LVT is most commonly found in myocardial infraction, low ejection fraction, LV aneurysms, and ventricular wall akinesis or dyskinesis4, 5. The thrombus formation refers to Virchow's triad: blood stasis, endothelial injury, and hypercoagulability6. McCarthy et al. reported that in unselected patients, the incidence of LVT detected by TTE is 0.1%. Most LV thrombi are formed within 2 weeks. However, some occur even more later, especially in the patients with LV systolic dysfunction6. Cullen JG et al. reported that systemic embolism was found in patients even with calcified thrombi7.
Post-myocardial infraction has been demonstrated as the most common risk factor for the development of LVT in the previous studies, and heart failure, alcohol abuse, and tobacco use has also been documented1, 8. In this case, the patient has a history of drinking and smoking for over 10 years. Approximately two years ago, the patient was completely drunk and transferred to the emergency room for rescuing care. CAG showed myocardial bridge in middle of RCA with 70% systolic stenosis, which was in concordance with the ECG examination. MRI and myocardial perfusion scintigraphy demonstrated left ventricular aneurysm with apical thrombus. Montone RA et al. reported that coronary spasm with MB is the independent risk factor of myocardial infarction and non-obstructive coronary arteries9. In this case, we speculated that MB in RCA, alcohol and tobacco abuse contributed to myocardial infraction. Essential thrombocytopenia (ET) is another important incentive that we should take into account, which have been demonstrated to be responsible for the onset of acute myocardial infarction10, 11. In this case, the patient's complete blood cell count showed platelet count was 435x109/L. Further test was carried out, gene mutation of JAK2 V617F, JAK2 exon 12, MPL, CALR was not detected in this patient, which have ruled out the possibility of ET.
LVT remains a severe complication associated with a high risk of systemic embolism. According to the latest guidelines12, 13, several anticoagulation therapies are introduced. The current standard therapy for LVT is chronic warfarin therapy for at least 3months. Recently, direct oral anticoagulants (DOACs) are introduced3, 14. The therapeutic dilemmas are: which one is the best? How long the treatment course should take? What's the dose? Several studies have suggested that even following strict anticoagulant treatment, the prognosis of patients is frustrated 15, 16. Lattuca et al. demonstrated that prolonged anticoagulation therapy duration could reduce the occurrence of major adverse cardiovascular events, but the bleeding complications raised15.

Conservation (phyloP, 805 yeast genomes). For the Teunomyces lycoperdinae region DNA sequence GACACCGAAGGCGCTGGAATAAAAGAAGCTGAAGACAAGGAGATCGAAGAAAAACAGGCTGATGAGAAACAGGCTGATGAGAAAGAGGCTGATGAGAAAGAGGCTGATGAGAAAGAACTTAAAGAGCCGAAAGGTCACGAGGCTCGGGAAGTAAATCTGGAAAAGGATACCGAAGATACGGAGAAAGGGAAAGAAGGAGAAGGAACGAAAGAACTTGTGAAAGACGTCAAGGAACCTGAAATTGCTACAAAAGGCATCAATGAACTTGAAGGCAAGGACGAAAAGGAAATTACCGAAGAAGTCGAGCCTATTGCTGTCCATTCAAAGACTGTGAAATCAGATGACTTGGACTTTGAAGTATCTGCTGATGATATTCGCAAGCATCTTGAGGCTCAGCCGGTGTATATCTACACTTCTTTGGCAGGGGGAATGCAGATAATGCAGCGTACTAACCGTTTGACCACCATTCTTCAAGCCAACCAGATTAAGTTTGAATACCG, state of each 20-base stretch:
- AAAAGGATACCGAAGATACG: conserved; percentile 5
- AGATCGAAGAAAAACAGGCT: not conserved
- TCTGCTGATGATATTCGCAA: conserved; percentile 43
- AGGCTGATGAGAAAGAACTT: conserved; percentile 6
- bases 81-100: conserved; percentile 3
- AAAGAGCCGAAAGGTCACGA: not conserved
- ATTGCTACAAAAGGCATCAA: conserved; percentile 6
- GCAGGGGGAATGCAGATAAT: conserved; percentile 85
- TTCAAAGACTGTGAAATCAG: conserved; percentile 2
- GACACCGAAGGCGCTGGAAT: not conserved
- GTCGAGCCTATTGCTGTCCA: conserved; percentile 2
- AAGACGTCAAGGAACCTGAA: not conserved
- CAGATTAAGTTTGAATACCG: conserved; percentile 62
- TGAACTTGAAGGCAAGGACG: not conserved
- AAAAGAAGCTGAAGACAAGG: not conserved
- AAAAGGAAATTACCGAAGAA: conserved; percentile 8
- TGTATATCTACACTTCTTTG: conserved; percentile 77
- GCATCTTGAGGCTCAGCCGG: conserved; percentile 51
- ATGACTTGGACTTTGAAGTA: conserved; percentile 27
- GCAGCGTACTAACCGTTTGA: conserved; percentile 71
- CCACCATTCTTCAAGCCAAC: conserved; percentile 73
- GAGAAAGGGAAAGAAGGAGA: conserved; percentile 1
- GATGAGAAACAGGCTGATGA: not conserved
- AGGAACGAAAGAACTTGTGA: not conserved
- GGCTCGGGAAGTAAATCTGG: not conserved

Surgical treatment is another considerable option for patients with LVT, especially for those with giant or hypermobile LVT or recurrent systemic emboli developed undergoing anticoagulant therapy2, 17. Lee et al. reported that the rate of post-treatment thromboembolism in operative treatment group is less than anticoagulation and antiplatelet group18.
Although surgical intervention has some intrinsic risks, patients would benefit from it. We highlight that for the patients with giant or hypermobile LVT or recurrent systemic emboli, surgical treatment should be a priority.